A Soldier Reborn | Teen Ink

A Soldier Reborn

June 19, 2014
By kenzie_treub DIAMOND, Orlando, Florida
kenzie_treub DIAMOND, Orlando, Florida
60 articles 0 photos 11 comments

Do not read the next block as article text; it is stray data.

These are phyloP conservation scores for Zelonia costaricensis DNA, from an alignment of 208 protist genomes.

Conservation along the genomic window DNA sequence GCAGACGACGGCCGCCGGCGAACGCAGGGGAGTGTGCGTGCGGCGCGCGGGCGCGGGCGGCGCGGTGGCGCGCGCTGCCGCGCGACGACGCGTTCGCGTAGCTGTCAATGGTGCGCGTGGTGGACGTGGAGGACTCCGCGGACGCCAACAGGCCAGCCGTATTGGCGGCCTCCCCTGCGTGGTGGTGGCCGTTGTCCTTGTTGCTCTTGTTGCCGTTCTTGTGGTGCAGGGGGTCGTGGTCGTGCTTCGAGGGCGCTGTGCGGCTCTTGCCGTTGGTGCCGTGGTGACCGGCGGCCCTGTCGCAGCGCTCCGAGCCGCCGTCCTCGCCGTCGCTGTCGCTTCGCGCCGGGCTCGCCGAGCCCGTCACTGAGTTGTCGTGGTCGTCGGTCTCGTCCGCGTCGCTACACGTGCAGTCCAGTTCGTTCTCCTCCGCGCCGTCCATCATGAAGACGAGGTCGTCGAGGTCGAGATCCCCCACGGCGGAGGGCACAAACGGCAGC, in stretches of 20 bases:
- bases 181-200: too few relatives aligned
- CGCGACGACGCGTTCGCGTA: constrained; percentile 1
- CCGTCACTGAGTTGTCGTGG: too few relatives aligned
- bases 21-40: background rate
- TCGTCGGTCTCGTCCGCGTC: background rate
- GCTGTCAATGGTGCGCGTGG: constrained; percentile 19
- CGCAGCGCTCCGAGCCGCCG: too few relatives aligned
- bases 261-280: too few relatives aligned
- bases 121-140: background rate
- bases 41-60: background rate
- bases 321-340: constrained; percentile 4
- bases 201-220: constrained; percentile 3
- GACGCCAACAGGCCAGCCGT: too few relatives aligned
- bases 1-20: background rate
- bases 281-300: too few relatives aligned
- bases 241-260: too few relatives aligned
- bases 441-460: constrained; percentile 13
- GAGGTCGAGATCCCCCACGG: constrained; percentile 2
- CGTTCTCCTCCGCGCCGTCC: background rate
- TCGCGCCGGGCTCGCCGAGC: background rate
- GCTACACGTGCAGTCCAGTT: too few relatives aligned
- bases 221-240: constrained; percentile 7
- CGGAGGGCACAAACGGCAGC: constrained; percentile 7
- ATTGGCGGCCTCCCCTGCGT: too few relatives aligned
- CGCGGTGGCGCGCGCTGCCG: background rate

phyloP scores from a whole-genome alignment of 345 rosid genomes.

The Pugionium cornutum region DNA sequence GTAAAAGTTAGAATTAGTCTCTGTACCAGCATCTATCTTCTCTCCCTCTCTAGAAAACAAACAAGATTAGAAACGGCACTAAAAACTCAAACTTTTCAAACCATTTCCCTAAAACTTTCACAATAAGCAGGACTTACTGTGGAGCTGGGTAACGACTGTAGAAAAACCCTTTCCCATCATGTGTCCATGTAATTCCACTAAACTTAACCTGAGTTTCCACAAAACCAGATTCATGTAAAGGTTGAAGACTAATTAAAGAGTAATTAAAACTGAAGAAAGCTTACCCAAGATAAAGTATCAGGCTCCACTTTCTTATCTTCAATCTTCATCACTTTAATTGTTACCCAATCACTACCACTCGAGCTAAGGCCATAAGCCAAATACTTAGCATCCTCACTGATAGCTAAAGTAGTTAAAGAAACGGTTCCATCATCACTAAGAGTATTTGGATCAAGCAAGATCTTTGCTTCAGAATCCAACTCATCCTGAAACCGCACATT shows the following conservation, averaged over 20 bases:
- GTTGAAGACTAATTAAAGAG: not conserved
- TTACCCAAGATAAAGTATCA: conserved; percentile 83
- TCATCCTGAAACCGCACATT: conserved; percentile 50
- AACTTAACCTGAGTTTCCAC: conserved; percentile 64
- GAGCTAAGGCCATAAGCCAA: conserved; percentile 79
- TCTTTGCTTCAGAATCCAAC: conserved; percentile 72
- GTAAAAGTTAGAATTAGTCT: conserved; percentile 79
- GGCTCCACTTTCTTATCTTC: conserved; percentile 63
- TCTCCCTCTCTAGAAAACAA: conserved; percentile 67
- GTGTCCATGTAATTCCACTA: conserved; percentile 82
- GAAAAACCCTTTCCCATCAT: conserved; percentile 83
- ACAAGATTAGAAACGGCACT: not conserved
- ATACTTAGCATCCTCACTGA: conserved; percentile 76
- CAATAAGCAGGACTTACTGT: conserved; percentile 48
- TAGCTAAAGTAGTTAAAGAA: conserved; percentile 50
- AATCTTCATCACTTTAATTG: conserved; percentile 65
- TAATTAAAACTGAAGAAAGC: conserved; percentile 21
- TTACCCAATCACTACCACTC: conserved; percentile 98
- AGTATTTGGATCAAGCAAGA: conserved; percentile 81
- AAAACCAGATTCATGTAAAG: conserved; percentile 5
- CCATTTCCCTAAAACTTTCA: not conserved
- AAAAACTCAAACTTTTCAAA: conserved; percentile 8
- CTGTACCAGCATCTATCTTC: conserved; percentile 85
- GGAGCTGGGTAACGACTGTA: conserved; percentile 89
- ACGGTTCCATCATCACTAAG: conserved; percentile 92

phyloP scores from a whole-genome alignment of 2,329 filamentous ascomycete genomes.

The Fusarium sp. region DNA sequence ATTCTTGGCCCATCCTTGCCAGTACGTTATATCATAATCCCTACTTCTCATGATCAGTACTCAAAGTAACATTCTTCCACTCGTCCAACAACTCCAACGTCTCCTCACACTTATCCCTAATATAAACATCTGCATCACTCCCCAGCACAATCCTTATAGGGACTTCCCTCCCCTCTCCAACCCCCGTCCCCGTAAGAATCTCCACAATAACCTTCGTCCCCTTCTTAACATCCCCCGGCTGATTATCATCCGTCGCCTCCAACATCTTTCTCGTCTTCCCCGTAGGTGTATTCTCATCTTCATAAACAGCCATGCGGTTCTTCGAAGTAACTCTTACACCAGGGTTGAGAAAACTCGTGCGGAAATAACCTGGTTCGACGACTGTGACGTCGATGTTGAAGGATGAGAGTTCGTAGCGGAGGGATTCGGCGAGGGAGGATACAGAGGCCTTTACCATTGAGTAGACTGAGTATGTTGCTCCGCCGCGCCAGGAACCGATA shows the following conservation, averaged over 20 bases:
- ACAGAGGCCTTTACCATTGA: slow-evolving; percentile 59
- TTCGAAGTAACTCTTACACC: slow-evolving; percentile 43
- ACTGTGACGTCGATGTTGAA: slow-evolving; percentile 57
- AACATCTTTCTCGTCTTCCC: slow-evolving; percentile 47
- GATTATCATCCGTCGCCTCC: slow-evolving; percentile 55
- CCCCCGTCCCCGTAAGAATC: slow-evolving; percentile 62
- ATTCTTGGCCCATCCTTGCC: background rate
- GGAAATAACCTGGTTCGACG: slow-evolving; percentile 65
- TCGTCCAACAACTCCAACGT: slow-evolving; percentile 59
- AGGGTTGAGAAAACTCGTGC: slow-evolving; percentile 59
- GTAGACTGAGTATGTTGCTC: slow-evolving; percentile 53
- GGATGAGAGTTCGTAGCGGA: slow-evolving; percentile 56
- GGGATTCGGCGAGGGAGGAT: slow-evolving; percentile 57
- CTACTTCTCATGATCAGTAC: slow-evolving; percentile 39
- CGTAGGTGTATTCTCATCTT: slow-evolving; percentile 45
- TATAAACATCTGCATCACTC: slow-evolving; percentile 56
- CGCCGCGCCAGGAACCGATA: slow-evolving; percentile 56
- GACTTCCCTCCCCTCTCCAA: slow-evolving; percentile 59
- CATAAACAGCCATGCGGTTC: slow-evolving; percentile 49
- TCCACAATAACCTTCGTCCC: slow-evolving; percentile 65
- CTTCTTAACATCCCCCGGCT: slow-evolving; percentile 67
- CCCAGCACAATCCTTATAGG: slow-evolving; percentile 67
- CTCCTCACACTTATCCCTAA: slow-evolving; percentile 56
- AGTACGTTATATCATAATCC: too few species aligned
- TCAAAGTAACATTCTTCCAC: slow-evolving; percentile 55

My name is Katherine Nicole Pierce, but if anyone knows me, they'd only recognize me as Captain Pierce, fondly known as Cap Nic. Either way, I do not care. The entire hierarchy of the marine corporation has never appealed to me, but what do I know? I am just a pawn in a big man's dangerous game. I have never played by the rules, but now as I sit in the same position I have been in for the past few days, I cannot find a reason to complain. Yet I have to wonder, what is the point in this game? There are no rules, no assigned players. The sides are not distinct nor are the motivations behind our generals. For example, I have been ordered to kill that villager across the way. She is innocent; I do not know why I must kill her. I do not understand the reasoning, but I received a direct order. It is a moral dilemma, a crisis I have come to that I am not sure I can avoid. I have had her lined up in my rifle’s sights for the past hour or two. A young blond woman, completely unaware, gathers water in a stream, blissfully ignorant of the soldier that looms behind her. It seems like something from the Discovery Channel: hunter versus prey. Civilians are reduced to statistics and soldiers are ripped away from their ‘savior’ titles. Nothing is ever meant to last. Before I have but a second longer to contemplate I shift in my kneeling position, purposefully ruffling the leaves around me. I do not flinch as she turns to me, merely offering a small nod, gesturing with my rifle for her to run along. She does, far and fast, the rough soles of her feet leave tracks in the dirt, but I do not follow. Another soldier will find her no doubt, but today I will not have another death on my conscience. With a slow exhale I stand, regaining my footing and ignoring the creaking in my knees. There is no time for weakness here. It is not long before I am alone again, finding a place in a tree overlooking the water. The only sound I am aware of is the rustling of leaves, the rushing of my blood past my ears and the never-ending pound of my heartbeat. I hate it, the silence. It is just a reminder of what it sounds like when a heart stops and mine perseveres. Another kill, another life lost. More blood accumulates on my hands as days go by; however my own heart never ceases. It taunts me, my ears deaf to the sounds of nature. I know only the teases of my own anatomy: the rumbling of my stomach, the weariness of my bones. The reminders are everywhere I look. I see the faces of the children I have killed in my reflection, their fallen mothers shrined in the trees. I never forget a kill. I never forget the way their body fell, nor the sound of the twigs snapping beneath them. The sound of the leaves shifting, accepting them into the earth never escapes my memory. I see everything, and yet I have lost myself. The lines in my palms are crimson; gunpowder caked under my nails. There is no escape from the horror of this country. So as I crouch here, my eyes trained on the water, my forefinger playing with the trigger and my thumb pressing in the safety, I see no future. I see no world where my sin is forgotten; I see no life where my men remember the good rather than the bad. I will forever live in my killing hands’ shadow. I will no doubt receive a medal for my ‘bravery,’ golden pins for each ashen grave. The irony is despicable. My pulse rings in my ears; my breathing is reduced to slow shudders. My body is racked with dry sobs as my rifle falls into the water. I do not remember when the slim barrel of my pistol found a place under my chin, when my hands relaxed against the cool metal of the grip. My forefinger is home against the trigger, the safety off as if it were never on. The lives of those lost tick by in my mind, image after image of soldiers and civilians streaming across my vision. I see nothing of my life, no semblance of the family that has already passed. It is not until the bang resonates in my ears that I register the smile on my lips. The gun slips from my hands and I am welcomed into the blue abyss, joining the bodies I have burned. I am free; I am at peace, but no. I have not escaped. There is no peace for the damned; a soldier’s story is burned as gothic fiction. There is no truth, no reality here. After all, it all just becomes another slandered story in a history book.

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